Balance in Business: Who leads? Who ‘still’ cares? The CEO Perspective

The first of a series of three events of the INSEAD UK Alumni Balance in Business Initiative took place on 25 November 2020.  The event was held online, attended by 116 attendees and brought together outstanding speakers to discuss with them why ‘Balance in Business’ matters, how to implement it and to recognise the value it can create.

After a great introduction by the founder Florence Hamilton about the programme, which is built on three pillars: Impact Mentoring Programme, Partnering with Organisations and Sharing Experiences; the host, Aparajita Ajit, VP, Genpact, welcomed the audience with a few words and introduced the CEO panel, including Avivah Wittenberg-Cox, CEO, 20-First as the moderator and the three male CEOs:

Our Speakers

Ronan Dunne

Executive, Vice President and Group CEO, Verizon Consumer

Charlie Nunn

Chief Executive, Wealth and Personal Banking HSBC

Tiger Tyagarajan

CEO, Genpact

Avivah commented on what surely most (female) participants thought in the audience: ‘Why do we have three men on the panel if this whole discussion is about gender balance?’

She quickly explained that CEO’s in the biggest companies of the stock market are still male and that they need to be brought into the gender balance conversation so the world can see what they are doing in their companies and thus to learn from them.

Avivah mentioned that the gender balance shift has already started a few years ago and that gender has become especially more balanced at ‘board level’ but still has a long way to go at the ‘executive level’. Perhaps, the current Covid-19 crisis will help with the shift? Avivah continues to say that ‘framing’ is key and that companies normally frame it as a HR issue, rather than a CEO one. Should it also not be part of an overall 21st century shift such as climate change?

For Avivah, there are three main things that help in building balance:

  1. Leadership
  2. Shifting Culture
  3. Systematic Adjusting

Aviah, then goes on to ask the CEO panel’s opinion about the Why, What and How.

First, the panellists talked about their own personal moment of awaking and why they think there is an imbalance in gender.  For example, Ronan talked about his grandmother who owned a grocery store in Ireland and who was a business woman in her own right – this made him aware. He then goes on to say that the ‘talent is distributed fine but the opportunity (for women) isn’t.’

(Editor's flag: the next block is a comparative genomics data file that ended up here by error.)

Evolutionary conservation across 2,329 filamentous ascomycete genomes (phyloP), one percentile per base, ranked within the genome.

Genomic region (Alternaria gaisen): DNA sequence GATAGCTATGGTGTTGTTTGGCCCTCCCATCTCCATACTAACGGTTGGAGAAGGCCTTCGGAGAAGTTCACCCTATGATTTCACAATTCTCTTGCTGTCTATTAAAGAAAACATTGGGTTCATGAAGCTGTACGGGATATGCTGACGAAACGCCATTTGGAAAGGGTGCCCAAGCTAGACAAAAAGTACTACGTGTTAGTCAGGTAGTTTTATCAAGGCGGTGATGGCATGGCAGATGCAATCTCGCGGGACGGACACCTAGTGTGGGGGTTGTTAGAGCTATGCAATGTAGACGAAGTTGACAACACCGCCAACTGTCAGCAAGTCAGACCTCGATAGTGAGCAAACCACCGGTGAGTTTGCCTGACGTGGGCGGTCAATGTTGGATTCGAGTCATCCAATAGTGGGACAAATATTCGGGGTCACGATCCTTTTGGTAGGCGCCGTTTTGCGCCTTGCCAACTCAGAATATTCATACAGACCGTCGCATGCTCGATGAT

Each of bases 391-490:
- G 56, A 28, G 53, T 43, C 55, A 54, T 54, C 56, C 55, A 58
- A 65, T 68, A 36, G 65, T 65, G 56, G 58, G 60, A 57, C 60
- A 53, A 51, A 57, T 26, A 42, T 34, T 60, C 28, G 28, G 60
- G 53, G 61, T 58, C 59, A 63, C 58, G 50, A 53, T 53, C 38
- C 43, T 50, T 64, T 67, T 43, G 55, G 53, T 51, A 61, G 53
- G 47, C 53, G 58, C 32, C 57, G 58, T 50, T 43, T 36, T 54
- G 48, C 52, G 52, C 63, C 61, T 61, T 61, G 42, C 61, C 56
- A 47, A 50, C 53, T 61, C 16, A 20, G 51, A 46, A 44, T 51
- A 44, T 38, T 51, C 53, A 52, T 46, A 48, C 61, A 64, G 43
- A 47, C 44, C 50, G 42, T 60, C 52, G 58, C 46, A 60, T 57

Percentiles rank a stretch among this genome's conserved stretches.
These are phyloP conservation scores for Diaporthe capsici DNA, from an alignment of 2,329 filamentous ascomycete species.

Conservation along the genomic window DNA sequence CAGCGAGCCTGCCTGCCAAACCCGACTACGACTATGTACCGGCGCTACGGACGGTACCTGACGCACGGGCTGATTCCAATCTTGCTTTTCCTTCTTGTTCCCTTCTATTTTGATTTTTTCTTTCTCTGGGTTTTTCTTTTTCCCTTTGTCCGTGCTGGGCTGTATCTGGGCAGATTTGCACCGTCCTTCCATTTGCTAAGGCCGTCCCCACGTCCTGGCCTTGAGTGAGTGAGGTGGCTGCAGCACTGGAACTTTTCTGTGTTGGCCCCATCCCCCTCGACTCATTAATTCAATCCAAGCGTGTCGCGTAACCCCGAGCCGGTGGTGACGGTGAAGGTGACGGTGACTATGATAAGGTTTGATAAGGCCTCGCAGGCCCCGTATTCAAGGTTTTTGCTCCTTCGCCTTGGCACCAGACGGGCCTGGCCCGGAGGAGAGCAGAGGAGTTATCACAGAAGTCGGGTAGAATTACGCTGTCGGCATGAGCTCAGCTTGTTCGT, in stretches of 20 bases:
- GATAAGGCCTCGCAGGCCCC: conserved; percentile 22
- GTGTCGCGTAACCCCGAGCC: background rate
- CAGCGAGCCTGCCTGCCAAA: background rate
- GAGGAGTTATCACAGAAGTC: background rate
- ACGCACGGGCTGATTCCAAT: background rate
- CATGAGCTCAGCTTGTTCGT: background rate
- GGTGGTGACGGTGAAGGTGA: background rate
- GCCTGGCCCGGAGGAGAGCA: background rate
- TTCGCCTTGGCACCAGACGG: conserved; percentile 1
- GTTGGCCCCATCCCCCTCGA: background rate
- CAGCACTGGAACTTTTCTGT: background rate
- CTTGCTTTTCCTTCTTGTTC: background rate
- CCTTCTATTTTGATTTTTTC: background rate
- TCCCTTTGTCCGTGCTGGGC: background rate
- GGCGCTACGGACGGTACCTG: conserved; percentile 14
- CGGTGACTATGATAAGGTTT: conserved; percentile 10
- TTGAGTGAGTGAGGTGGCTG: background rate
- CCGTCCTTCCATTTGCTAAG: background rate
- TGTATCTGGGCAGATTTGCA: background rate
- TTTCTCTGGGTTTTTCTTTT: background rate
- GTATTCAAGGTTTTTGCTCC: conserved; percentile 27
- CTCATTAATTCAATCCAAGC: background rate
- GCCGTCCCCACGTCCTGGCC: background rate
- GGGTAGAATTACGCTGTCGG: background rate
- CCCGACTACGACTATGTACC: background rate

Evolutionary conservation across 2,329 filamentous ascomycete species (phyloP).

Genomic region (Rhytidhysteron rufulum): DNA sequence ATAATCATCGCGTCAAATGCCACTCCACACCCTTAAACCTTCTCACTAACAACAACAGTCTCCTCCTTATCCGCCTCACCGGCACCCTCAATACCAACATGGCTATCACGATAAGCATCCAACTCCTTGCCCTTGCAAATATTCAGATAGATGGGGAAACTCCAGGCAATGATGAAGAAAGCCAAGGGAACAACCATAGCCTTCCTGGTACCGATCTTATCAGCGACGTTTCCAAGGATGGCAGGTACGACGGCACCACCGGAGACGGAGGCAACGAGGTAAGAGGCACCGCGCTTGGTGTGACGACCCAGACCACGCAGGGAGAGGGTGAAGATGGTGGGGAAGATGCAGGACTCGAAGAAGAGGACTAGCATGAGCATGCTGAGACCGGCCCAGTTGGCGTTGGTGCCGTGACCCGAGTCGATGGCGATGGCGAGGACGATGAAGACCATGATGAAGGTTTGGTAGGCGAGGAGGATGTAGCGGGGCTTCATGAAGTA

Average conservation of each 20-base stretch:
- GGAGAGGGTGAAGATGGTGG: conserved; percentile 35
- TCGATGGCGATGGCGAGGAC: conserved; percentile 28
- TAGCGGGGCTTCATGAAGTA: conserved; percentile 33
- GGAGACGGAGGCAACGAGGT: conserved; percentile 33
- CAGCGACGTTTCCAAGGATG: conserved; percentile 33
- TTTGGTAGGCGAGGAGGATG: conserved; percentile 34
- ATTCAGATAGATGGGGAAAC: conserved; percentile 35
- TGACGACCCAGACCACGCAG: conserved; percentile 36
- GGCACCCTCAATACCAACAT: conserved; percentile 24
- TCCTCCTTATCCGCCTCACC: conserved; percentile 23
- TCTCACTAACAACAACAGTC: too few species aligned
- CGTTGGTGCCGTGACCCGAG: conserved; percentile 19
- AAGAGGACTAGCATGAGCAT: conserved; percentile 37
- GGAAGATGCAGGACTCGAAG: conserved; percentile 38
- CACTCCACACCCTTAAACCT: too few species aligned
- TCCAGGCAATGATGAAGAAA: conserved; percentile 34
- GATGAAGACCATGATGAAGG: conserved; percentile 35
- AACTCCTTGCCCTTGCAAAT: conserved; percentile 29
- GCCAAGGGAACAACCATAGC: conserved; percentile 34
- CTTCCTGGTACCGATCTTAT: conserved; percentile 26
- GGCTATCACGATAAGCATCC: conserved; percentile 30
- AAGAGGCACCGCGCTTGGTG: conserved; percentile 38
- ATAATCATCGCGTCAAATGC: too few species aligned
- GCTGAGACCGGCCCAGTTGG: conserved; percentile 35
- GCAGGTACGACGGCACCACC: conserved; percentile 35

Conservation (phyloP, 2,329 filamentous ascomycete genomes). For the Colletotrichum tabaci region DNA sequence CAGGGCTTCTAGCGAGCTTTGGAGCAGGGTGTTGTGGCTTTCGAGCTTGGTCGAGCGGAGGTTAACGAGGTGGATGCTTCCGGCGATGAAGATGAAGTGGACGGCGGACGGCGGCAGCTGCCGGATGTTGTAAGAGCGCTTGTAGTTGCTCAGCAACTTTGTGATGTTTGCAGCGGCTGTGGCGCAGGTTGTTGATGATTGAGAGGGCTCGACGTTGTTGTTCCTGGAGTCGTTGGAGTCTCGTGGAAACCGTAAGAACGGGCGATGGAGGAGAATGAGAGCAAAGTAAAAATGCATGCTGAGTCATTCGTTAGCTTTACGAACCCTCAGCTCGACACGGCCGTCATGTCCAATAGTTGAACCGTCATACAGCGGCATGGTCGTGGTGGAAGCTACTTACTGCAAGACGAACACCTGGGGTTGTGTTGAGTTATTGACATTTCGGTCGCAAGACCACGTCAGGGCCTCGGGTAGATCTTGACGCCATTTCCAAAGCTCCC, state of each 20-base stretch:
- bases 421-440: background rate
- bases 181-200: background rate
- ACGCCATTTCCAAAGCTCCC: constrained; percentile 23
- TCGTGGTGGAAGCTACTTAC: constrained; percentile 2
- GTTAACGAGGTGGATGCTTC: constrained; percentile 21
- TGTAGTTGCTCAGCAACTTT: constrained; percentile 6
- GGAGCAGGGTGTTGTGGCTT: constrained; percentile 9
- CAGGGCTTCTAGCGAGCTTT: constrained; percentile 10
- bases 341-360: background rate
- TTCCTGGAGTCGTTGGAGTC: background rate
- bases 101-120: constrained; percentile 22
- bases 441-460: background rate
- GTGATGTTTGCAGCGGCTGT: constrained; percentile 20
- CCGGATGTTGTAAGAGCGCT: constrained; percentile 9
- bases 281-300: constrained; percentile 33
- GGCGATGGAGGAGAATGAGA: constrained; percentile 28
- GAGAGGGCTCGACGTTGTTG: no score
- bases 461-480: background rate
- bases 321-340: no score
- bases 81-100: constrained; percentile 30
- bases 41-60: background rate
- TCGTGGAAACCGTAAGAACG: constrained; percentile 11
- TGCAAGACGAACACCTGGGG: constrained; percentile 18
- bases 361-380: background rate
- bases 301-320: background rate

Charlie has been on trading floors years back and noticed the major imbalance then. When he had a consulting role in San Francisco years ago, where he put teams together, he quickly noticed that gender diversity helps with business and thus helps with a better outcome. Tiger agrees and said that he’s been trying to shift gender balance in the last 15-20 years and that still more needs to be done.

Ronan adds that it is a fundamental issue but thinks that the ‘Why’ has often been addressed in companies. He believes that the practicality is an issue and that the ‘How’ needs to be addressed more. For example, companies need to address the practical environment for women.

Tiger then goes on and says that ‘companies and people still don’t get it’. Charlie agrees and says that ‘HSBC talks a lot about gender balance but often doesn’t act on it.’

Charlie remarks that the main obstacles to prevent people from acting on gender imbalance are people’s mindset and they simply don’t know ‘how’. Ronan offers a solution and says that it would help to ‘identify roles and key competencies of employees’ and to ‘look at the nature of work/ look structurally at what kind of business you are in’ and to ‘address biasness’.

Avivah’s question: ‘Do women try to be more like men to succeed?’ and ‘Do women decide this or the culture of men?’ seems rather controversial but Tiger responds and says that ‘gender is one aspect of a bigger picture, there are cognitive differences with men and women.’ Charlie agrees and says that this is a problem and finds it difficult to ‘role model more senior roles for women.’ The women normally don’t want to become like men, they want a balance between job and family for example. This is where ‘flexibility becomes very important’, Charlie concludes and Ronan adds that sometimes: ‘rules need to be broken’ to achieve something.

The next question from Avivah was about quotas and targets: do these measures and metrics help with achieving gender balance? 

Tiger refuses to ‘have hard metrics on this topic’ but adds that the ‘CEO on leadership team has to have their own narrative about why’ and ‘leaders need to signal they share the same’, however, it ‘needs a broader team to succeed’. 

For Charlie, ‘targets are fundamental in gender balance change’. He uses ‘incentives, training programmes, propositions for women,’ and is ‘looking cross functional’.

Ronan disagrees in this instance and says that ‘most decisions shouldn’t be made from the top and that he ‘creates the context and gives space to develop’ e.g. companies should make it easier for women to return to work with a transition programme.  He also adds that perhaps post-Covid-19, there is an opportunity in terms of flexibility of ‘where’ to work, which would help a lot of women with family.

A main conclusion from the event can be drawn which is:

If companies don’t build a gender balanced team, they’ll lose out from the talent perspective!

More diversity = better results.

Florence concludes the event and adds one final encouraging thought:

“Each individual can do, emphasis on DO something to make a difference and together we will have impact, we will bring about change!”

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